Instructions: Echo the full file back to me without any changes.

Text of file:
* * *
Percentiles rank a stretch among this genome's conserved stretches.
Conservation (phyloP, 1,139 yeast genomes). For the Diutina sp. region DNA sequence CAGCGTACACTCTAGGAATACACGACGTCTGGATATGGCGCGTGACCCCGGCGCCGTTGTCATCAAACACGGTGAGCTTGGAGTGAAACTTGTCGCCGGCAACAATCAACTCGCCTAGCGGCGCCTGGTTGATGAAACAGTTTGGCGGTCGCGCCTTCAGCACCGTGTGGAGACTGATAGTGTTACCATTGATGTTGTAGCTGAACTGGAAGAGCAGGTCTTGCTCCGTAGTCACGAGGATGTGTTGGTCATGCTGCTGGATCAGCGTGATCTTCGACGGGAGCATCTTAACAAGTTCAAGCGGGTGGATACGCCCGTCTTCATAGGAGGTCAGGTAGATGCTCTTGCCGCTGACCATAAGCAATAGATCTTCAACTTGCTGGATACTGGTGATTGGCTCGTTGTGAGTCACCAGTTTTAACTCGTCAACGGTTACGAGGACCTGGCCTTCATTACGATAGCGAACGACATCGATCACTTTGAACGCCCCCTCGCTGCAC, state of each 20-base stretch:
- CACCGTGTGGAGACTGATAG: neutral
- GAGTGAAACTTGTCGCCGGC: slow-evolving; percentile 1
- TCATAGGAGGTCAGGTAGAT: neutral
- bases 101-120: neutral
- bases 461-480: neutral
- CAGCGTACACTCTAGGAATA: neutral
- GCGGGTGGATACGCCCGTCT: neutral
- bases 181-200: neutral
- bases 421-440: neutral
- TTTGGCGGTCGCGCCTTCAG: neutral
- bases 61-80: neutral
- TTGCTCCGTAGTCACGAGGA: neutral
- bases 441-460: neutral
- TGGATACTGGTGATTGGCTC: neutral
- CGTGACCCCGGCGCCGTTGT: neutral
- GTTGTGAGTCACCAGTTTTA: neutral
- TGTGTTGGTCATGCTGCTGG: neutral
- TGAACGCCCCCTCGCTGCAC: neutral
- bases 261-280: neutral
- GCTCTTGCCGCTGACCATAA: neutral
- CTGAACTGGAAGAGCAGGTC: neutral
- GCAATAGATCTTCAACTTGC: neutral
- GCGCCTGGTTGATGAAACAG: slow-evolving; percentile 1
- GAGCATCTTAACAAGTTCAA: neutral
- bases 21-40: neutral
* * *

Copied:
Percentiles rank a stretch among this genome's conserved stretches.
Conservation (phyloP, 1,139 yeast genomes). For the Diutina sp. region DNA sequence CAGCGTACACTCTAGGAATACACGACGTCTGGATATGGCGCGTGACCCCGGCGCCGTTGTCATCAAACACGGTGAGCTTGGAGTGAAACTTGTCGCCGGCAACAATCAACTCGCCTAGCGGCGCCTGGTTGATGAAACAGTTTGGCGGTCGCGCCTTCAGCACCGTGTGGAGACTGATAGTGTTACCATTGATGTTGTAGCTGAACTGGAAGAGCAGGTCTTGCTCCGTAGTCACGAGGATGTGTTGGTCATGCTGCTGGATCAGCGTGATCTTCGACGGGAGCATCTTAACAAGTTCAAGCGGGTGGATACGCCCGTCTTCATAGGAGGTCAGGTAGATGCTCTTGCCGCTGACCATAAGCAATAGATCTTCAACTTGCTGGATACTGGTGATTGGCTCGTTGTGAGTCACCAGTTTTAACTCGTCAACGGTTACGAGGACCTGGCCTTCATTACGATAGCGAACGACATCGATCACTTTGAACGCCCCCTCGCTGCAC, state of each 20-base stretch:
- CACCGTGTGGAGACTGATAG: neutral
- GAGTGAAACTTGTCGCCGGC: slow-evolving; percentile 1
- TCATAGGAGGTCAGGTAGAT: neutral
- bases 101-120: neutral
- bases 461-480: neutral
- CAGCGTACACTCTAGGAATA: neutral
- GCGGGTGGATACGCCCGTCT: neutral
- bases 181-200: neutral
- bases 421-440: neutral
- TTTGGCGGTCGCGCCTTCAG: neutral
- bases 61-80: neutral
- TTGCTCCGTAGTCACGAGGA: neutral
- bases 441-460: neutral
- TGGATACTGGTGATTGGCTC: neutral
- CGTGACCCCGGCGCCGTTGT: neutral
- GTTGTGAGTCACCAGTTTTA: neutral
- TGTGTTGGTCATGCTGCTGG: neutral
- TGAACGCCCCCTCGCTGCAC: neutral
- bases 261-280: neutral
- GCTCTTGCCGCTGACCATAA: neutral
- CTGAACTGGAAGAGCAGGTC: neutral
- GCAATAGATCTTCAACTTGC: neutral
- GCGCCTGGTTGATGAAACAG: slow-evolving; percentile 1
- GAGCATCTTAACAAGTTCAA: neutral
- bases 21-40: neutral